Town Board Honors HHS
Relay For Life Organizers
Many of the Huntington High School students responsible for organizing last June's enormously successful American Cancer Society Relay For Life fundraiser were at Town Hall this past Tuesday evening as the Huntington Town Board honored the teenagers and their faculty advisor for a job well done.
Huntington's first Relay For Life raised an astonishing $128,673. It's an impressive amount, especially considering that it was limited to the school community and not open to other high schools. Hundreds of participants spent 12 hours at Blue Devil Stadium or nearby athletic fields, circling the track throughout the evening and overnight hours, taking part in related activities, sleeping, reading, etc. The event stretched by 6 p.m. to 6 a.m.
Town Councilwoman Susan Berland took the lead in honoring the Huntington group. "The student organizing committee spent nearly a year planning the event and had each detail meticulously scheduled from the survivor's reception dinner, to raffles, to ceremonies and entertainment," said Mrs. Berland, reading from a Town Board proclamation. "The students also worked collaboratively on this school-wide event with members of the PTA, the Booster Club and the American Cancer Society."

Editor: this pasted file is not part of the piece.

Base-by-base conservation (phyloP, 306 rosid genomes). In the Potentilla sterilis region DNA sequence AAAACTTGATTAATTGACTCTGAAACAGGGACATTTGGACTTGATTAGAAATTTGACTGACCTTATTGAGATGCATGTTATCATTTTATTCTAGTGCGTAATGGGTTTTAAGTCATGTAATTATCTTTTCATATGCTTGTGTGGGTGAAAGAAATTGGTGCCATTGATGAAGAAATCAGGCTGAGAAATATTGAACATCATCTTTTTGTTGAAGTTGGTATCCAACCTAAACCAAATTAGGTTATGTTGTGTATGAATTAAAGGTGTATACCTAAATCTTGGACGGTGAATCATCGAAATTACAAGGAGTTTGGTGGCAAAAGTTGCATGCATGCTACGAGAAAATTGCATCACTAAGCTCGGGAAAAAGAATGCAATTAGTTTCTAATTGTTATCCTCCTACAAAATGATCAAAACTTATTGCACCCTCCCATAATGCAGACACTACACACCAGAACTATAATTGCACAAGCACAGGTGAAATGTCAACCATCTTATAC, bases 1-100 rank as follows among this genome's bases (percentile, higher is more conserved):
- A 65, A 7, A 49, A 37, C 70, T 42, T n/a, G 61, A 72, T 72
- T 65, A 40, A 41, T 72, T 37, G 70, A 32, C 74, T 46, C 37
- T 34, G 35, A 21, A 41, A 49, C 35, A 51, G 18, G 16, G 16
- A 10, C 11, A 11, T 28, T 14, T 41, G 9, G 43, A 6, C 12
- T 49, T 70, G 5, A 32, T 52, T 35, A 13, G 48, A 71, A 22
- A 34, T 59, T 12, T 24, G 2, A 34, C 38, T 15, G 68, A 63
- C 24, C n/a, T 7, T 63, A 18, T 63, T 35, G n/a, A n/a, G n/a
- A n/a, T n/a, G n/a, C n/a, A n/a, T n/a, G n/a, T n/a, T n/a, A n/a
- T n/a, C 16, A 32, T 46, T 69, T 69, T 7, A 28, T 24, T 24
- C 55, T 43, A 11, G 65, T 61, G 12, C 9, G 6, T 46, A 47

Huntington High School's National Honor Society chapter initiated last June's event under the guidance of faculty advisor Joseph Cohen. Student leaders were assigned roles and responsibilities and carried out their duties in a remarkable way. More than 600 current Huntington High School students participated on 60 fundraising teams, along with hundreds of alumni, parents, family and community members and faculty and staff.
Mr. Cohen said that planning is already underway for next spring's Relay For Life. Students are developing a formal proposal to present to Huntington School District executives which will outline in detail every aspect of the large undertaking.
Incoming National Honor Society President Nikki Smoot, Vice President Molly Prep and NHS member Gabriel Goldman are expected to serve as co-chairmen of the 2013 event. Mr. Cohen said a late May or early June date is anticipated for what organizers hope will be an even larger gathering.
Many of the teenagers who organized and led this past spring's Relay For Life will be off to college in a few weeks. However, they have all pledged to return next spring and participate in the second edition of what everyone involved hopes will become an annual extravaganza.
"It's a really huge undertaking, but the kids are motivated, dedicated and energetic about doing whatever is necessary to make it a success," Mr. Cohen said.